Who Am I? Stephen

The next firearms enthusiast to feature in “Who am I?” is Stephen, a collector who has shared some great photos of his collection with us. Stephen also runs his own blog at www.hoplophile.co.uk. We would like to thank Stephen for taking the time to participate in our Who Am I? initiative. If you would like to feature in this series please send an e-mail.

Tell us about yourself?

My name is Stephen. I am 53 and have been interested in the history and development of firearms ever since I can remember. When I was 8, I was given a book about pistols (in the Bancroft Tiddlers series of children’s books) and that got me started. It is difficult to imagine now a child’s book about guns but that was back in the 1960s when no one cared about such things. I have worked in education, university and school, and have been an IT consultant for the past 25 years. I live in the South East of England.


Close up of Adams Revolver

Close up of Adams Revolver


How did you get into shooting?

I had no family background in shooting. I started when I joined the Oxford University Pistol Club in 1980, cycling every Wednesday afternoon up the Cowley Road to a draughty indoor range to shoot Webley single shot target pistols. I think we also had a Browning semi-auto. Then followed years of inactivity, partly because I was moving around building my career until I started working in California and started visiting the local range. I started collecting in 1999 on an impulse buy of a cased percussion revolver from an antique shop. Since then the collection has grown rapidly. I got my certificate in 2004 so that I could collect vintage certificated arms and also do some gallery rifle target shooting.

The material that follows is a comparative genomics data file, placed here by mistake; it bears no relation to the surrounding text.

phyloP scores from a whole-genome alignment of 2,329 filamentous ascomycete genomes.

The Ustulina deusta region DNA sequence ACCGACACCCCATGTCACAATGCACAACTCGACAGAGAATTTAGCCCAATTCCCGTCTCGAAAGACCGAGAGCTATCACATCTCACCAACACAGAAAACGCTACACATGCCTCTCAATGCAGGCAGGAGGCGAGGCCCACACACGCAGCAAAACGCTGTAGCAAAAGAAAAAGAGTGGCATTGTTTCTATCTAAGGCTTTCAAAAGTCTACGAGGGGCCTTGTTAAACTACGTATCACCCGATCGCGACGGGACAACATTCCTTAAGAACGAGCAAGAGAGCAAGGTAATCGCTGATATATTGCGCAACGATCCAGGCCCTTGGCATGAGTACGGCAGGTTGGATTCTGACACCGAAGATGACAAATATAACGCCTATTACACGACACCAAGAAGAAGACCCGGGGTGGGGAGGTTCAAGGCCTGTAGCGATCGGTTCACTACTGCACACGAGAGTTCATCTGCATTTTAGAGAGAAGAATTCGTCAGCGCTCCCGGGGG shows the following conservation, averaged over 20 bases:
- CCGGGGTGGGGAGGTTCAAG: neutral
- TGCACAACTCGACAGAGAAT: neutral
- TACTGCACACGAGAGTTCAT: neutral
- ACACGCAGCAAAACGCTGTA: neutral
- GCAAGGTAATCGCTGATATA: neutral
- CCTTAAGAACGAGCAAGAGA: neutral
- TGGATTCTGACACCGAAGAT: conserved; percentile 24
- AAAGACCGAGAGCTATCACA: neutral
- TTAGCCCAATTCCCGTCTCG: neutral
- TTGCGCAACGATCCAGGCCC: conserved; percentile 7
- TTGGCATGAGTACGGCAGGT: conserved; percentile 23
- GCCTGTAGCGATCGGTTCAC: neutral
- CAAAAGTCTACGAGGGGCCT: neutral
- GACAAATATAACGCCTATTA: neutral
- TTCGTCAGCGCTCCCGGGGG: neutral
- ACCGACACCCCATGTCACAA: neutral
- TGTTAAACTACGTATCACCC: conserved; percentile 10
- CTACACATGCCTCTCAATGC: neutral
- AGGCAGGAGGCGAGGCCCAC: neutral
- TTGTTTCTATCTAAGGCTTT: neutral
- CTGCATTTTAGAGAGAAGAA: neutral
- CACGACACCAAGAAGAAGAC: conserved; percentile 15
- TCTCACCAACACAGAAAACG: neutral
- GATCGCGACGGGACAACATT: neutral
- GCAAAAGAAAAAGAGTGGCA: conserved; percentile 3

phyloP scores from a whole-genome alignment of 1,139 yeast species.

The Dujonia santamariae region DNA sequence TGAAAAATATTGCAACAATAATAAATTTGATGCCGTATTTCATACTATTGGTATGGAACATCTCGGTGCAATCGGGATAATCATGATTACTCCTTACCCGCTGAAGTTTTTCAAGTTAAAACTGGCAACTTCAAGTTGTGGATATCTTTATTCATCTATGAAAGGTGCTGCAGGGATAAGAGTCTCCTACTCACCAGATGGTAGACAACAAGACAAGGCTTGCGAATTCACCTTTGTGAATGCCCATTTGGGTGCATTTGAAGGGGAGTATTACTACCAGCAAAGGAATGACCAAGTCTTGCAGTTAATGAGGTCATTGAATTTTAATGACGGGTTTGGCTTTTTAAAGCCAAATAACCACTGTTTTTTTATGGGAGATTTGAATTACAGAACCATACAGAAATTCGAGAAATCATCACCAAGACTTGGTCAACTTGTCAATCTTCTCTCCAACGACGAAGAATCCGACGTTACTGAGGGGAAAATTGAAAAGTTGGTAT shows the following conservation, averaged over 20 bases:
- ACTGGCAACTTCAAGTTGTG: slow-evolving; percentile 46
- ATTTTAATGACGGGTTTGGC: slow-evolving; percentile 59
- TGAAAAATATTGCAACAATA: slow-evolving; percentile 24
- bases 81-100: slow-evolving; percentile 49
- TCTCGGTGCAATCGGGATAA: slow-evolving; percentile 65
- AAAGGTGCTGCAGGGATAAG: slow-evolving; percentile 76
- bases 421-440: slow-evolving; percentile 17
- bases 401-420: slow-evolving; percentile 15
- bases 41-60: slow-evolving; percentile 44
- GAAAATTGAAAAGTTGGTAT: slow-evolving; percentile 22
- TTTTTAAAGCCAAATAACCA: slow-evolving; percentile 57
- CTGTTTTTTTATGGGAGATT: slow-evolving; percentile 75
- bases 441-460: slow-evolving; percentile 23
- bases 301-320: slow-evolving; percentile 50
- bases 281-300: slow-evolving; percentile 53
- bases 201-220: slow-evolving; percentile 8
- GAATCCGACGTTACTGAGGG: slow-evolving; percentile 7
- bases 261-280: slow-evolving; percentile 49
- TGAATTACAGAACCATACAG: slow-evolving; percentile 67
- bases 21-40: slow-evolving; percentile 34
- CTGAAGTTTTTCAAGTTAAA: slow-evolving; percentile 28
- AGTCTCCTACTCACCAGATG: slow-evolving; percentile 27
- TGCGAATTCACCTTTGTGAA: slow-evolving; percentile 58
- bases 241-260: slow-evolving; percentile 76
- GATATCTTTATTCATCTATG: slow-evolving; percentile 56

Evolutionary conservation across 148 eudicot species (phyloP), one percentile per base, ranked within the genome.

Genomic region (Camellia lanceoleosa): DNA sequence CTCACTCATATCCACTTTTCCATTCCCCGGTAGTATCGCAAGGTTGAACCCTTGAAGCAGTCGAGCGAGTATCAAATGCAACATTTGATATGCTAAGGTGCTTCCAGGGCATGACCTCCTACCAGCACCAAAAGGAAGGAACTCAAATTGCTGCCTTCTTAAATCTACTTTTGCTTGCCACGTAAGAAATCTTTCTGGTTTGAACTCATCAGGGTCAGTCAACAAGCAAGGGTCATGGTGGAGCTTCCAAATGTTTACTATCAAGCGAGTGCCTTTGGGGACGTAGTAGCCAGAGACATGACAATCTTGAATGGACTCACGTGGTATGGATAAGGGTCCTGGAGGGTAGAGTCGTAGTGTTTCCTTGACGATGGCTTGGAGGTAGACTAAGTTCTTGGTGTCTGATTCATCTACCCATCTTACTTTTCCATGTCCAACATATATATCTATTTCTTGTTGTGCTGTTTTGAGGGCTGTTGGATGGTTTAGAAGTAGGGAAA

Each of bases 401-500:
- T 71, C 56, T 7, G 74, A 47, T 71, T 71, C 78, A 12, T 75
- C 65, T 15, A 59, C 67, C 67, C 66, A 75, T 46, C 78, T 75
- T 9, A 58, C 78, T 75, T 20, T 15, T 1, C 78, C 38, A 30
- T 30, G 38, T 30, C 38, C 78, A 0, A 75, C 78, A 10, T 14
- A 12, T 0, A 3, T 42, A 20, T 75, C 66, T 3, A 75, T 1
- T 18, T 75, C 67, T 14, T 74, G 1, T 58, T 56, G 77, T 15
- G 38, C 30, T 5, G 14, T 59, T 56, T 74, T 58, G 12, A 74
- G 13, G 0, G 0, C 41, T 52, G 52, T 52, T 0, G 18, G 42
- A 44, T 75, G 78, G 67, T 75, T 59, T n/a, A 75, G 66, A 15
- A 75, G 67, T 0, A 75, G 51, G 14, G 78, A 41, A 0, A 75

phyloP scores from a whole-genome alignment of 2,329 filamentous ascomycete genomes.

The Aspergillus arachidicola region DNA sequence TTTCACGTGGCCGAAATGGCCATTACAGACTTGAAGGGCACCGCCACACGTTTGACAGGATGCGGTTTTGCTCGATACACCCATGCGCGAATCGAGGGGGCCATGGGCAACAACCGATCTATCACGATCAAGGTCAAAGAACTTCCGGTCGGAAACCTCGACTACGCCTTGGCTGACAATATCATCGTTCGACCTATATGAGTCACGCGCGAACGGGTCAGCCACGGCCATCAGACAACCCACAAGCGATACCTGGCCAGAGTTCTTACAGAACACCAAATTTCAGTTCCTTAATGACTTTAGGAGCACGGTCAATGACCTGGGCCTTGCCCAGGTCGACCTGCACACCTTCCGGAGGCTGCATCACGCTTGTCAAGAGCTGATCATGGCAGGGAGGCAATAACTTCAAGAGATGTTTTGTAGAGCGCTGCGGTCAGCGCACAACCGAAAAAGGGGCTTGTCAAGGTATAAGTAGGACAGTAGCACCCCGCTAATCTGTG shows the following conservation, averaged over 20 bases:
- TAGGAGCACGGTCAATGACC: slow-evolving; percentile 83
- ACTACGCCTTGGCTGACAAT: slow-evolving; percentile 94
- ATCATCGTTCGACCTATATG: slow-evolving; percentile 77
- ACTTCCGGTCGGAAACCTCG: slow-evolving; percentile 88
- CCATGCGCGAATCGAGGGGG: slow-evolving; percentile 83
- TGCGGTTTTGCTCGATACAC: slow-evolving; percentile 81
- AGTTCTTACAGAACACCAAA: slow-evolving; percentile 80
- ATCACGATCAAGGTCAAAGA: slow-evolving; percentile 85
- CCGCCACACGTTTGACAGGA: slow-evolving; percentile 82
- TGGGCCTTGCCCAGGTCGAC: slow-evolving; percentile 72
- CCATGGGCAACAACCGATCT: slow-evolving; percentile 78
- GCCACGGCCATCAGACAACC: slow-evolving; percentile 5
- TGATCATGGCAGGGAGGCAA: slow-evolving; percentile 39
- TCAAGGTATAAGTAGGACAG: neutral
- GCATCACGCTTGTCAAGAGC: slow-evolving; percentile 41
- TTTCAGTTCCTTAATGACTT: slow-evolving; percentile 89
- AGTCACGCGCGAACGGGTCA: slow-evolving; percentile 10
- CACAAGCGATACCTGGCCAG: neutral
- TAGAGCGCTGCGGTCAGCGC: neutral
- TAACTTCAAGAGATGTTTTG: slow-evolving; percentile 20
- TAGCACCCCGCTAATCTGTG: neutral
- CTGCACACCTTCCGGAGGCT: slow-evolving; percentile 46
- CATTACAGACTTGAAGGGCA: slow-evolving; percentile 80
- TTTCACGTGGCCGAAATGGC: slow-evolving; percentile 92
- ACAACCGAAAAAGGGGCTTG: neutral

What type of shooting do you currently participate in?

I am a collector turned shooter. I like gallery shooting with level action rifle and my Ruger 10/22 and I also shoot air pistol and muzzle loading revolver. But my biggest interest is in collecting, studying and preserving vintage arms. It is my passion. There is so much history bound up in these arms and I think it is vitally important that they are preserved for future generations. I am a member of the HBSA (Historical Breechloading Smallarms Association) and we meet every month for a lecture and to discuss some aspect of arms. I have myself have given a number of lectures on Colt, Smith & Wesson and English revolvers. Part of the study of vintage pistols involves shooting them. Therefore part of my collection is kept at a Home Office designated site where it can be shot. I keep a vintage Luger, a 1911A1, a Walther PPK, Walther P38 and a Colt Single Action Army for preservation and research. This is all permissible under Section 7 of the 1997 Firearms Act.


Tranter Revolver 1855

Tranter Revolver 1855


Do you see yourselves taking up any other form of shooting in the future?

Possibly long range rifle shooting but do not have the time to do any more shooting at the moment. What I am keen to do is spread the word about collecting of vintage arms and to get more people involved in collecting them and shooting them.

Recently I have founded a blog; https://hoplophile.co.uk which discusses antique and vintage arms collecting, the law governing the hobby and how to get into it. I am always happy to give advice to new collectors.